# Implementing basic Mathematical operations (Exponential)

You’re given two integers a and n. You’ve to compute an.

###### Using inbuilt-function pow
#include <iostream>
#include <math.h>
using namespace std;

int main () {
cout<<"7 ^ 3 = "<<pow (7, 3)<<endl;
return 0;
}


Output

7 ^ 3 = 343

Drawback of this method is that it will cause int overflow, if we need to compute: An mod p, where A can be as large as 1018 and p is a prime = 109 + 7. This is because pow( ) method will calculate the exponential before taking the modulo.

###### Iterative Approach
//
//  main.cpp
//  Power function
//
//  Created by Himanshu on 19/09/21.
//

#include <iostream>
#include <math.h>
using namespace std;
long long mod = 1000000007;

int main () {
long long temp, A = 1000000000, result = 1;
int n = 10;

for (int i=1; i<=n; i++) {
result = (result*A)%mod;
}

cout<<"Result using iterative approach "<<result<<endl;

temp = pow(A, n);
result = temp%mod;

cout<<"Result using pow() "<<result<<endl;

return 0;
}



Output

Result using iterative approach 282475249
Result using pow() -291172004

Time complexity: O(n)

Problem with this method is that it will give TLE (Time Limit Exceeded) in competitive programming when along with A, n is also as large as 1012. In other words, it will not be computed in polynomial time.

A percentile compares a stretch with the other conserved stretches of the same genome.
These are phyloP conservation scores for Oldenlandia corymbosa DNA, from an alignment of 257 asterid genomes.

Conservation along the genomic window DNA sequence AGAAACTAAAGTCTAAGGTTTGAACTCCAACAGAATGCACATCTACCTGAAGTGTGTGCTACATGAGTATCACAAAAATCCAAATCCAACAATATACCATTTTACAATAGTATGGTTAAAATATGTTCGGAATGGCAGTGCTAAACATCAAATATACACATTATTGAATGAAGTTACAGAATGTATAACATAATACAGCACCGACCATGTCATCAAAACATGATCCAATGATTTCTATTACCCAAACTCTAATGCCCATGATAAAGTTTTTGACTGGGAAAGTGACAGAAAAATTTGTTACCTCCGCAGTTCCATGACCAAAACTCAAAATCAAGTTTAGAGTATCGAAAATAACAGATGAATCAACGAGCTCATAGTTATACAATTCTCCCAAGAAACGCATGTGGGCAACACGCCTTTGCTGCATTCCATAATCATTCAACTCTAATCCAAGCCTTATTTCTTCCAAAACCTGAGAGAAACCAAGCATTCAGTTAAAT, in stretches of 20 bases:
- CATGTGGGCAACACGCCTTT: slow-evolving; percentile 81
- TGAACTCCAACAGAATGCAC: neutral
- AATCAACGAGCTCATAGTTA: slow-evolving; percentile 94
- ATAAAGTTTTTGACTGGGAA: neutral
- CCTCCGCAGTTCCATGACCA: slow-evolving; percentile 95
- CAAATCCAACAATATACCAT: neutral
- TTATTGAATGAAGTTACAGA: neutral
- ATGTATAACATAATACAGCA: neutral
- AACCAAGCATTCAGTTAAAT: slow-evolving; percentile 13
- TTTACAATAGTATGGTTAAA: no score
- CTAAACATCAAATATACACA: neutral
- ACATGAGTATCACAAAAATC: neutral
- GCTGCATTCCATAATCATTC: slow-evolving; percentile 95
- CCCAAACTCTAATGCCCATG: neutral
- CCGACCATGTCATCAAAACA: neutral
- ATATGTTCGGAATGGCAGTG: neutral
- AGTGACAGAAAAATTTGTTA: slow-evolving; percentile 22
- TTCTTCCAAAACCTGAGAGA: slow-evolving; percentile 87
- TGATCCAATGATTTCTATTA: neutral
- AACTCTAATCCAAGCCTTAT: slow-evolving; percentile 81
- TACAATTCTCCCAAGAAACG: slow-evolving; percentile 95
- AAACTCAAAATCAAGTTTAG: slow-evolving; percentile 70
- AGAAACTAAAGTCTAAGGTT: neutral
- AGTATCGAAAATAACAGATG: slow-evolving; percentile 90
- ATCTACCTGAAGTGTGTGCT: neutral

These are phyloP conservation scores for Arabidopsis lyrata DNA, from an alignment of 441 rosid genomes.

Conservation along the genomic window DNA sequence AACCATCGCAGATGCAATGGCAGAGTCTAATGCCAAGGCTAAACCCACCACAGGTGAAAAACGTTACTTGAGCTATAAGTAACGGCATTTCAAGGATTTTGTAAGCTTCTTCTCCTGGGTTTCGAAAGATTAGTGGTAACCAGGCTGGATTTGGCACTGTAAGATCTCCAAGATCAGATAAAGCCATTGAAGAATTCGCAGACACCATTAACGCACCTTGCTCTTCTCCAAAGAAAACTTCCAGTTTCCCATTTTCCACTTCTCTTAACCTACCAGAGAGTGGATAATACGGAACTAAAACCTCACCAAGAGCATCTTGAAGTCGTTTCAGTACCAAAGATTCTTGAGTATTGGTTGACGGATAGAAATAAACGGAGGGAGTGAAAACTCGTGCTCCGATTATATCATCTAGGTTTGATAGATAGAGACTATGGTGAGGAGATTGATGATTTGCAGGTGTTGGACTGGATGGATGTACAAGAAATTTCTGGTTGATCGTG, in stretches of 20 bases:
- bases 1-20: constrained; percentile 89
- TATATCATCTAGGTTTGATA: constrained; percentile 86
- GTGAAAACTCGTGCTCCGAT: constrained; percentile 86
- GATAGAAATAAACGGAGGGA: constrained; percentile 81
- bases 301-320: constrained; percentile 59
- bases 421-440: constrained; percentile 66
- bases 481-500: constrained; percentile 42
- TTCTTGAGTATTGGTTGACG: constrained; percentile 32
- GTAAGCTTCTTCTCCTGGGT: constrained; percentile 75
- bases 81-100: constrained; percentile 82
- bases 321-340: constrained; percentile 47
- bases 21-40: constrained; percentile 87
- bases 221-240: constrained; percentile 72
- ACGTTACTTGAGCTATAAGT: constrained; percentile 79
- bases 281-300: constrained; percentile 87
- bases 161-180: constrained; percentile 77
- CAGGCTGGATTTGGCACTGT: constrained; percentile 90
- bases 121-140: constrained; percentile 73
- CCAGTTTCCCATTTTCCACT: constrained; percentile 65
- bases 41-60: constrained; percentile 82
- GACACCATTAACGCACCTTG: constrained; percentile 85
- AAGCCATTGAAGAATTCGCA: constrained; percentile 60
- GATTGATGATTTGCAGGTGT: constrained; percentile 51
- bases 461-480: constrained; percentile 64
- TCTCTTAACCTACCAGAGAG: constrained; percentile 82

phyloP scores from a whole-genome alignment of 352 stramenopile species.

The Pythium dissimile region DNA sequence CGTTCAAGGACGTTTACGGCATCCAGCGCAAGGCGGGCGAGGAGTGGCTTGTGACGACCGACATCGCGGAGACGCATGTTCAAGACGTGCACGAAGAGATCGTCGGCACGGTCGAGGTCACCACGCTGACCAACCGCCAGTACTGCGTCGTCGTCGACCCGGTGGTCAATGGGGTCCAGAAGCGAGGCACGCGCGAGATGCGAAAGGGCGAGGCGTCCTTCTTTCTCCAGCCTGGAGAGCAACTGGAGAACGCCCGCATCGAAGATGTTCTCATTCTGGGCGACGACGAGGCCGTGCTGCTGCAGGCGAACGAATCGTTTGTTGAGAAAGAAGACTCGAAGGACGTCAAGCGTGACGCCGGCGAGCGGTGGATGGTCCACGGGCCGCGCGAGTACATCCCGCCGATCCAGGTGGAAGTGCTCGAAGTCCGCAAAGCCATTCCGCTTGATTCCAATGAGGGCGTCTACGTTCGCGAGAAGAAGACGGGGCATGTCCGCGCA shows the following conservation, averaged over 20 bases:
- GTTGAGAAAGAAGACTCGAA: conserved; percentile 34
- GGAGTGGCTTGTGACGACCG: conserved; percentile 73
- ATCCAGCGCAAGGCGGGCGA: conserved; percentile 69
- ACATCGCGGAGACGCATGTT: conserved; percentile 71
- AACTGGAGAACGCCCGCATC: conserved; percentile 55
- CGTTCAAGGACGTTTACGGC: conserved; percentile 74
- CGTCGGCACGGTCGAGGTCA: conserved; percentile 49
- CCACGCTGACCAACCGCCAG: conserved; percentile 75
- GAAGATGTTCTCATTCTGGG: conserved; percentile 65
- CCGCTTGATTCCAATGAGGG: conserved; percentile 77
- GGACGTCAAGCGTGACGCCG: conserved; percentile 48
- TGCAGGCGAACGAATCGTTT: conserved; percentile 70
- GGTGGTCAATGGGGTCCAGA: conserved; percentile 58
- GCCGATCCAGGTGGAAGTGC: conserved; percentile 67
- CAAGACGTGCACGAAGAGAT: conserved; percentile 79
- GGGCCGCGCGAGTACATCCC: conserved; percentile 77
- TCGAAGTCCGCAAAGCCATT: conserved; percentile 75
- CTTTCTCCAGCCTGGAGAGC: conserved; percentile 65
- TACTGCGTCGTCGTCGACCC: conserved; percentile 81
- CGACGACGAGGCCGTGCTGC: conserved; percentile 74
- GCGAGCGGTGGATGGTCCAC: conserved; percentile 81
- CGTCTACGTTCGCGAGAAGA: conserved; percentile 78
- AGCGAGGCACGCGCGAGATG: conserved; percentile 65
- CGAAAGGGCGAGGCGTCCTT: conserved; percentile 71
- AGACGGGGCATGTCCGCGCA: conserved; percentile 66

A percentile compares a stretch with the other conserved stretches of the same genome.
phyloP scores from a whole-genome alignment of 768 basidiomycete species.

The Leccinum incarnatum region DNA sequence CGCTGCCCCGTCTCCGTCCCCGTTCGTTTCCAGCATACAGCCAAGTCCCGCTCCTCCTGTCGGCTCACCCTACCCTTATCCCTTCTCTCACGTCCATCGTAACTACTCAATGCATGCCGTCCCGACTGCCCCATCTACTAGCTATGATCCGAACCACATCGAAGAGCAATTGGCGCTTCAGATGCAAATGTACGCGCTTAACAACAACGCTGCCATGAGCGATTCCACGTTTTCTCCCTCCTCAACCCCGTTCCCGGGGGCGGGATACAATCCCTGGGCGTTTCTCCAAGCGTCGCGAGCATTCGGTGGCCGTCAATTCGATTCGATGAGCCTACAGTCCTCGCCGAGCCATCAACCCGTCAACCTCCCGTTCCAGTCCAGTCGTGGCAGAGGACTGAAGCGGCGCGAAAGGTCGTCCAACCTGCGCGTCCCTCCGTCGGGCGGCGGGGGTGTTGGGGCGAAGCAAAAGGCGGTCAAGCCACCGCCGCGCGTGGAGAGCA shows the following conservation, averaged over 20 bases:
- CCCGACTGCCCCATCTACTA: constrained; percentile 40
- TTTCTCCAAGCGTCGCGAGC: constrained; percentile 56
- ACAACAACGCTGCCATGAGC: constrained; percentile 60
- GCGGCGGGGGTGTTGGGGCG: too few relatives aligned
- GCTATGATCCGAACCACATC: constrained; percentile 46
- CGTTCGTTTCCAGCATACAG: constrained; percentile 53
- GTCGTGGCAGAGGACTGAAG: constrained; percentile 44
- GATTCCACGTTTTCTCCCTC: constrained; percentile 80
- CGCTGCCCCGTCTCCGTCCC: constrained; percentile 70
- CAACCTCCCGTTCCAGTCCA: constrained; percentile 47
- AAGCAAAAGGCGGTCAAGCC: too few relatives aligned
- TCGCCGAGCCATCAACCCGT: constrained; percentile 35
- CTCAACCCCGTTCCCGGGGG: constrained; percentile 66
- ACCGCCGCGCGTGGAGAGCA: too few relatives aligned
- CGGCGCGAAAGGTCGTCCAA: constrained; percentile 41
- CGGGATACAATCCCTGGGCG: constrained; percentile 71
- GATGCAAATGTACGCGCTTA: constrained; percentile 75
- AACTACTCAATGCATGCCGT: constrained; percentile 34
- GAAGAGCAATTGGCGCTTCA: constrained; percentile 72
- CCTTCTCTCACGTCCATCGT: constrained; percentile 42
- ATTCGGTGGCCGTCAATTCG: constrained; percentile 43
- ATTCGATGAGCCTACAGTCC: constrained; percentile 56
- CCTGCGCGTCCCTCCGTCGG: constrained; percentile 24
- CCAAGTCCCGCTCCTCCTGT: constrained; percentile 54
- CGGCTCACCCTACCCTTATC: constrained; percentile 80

###### Logarithmic approach

Consider this statement:

An  = { (A(n/2))2, when n is even,
(A((n-1)/2))2*A, when n is odd }  

Pseudocode (Bottom-up approach)

Power(A, n)
1. result = 1
2. while n > 0:
3.   if (n is odd):
4.     result = result*A;
5.   A = A*A
6.   n = n/2
7. return result

Code Implementation

//
//  main.cpp
//  Modular Exponentiation
//
//  Created by Himanshu on 19/09/21.
//

#include <iostream>
#include <math.h>
using namespace std;
typedef long long ll;
ll mod = 1000000007;

ll power (ll a, ll n) {
ll result = 1;

while (n > 0) {
if (n%2 == 1) {
result = (result*a)%mod;
}

a = (a*a)%mod;
n = n/2;
}

return result;
}

int main () {
ll a = 1000000000;
ll n = 100000000000;

ll result = power(a, n);

cout<<"Result using Modular Exponentiation "<<result<<endl;

return 0;
}



Output

Result using Modular Exponentiation 296055122

Time complexity: O(logn)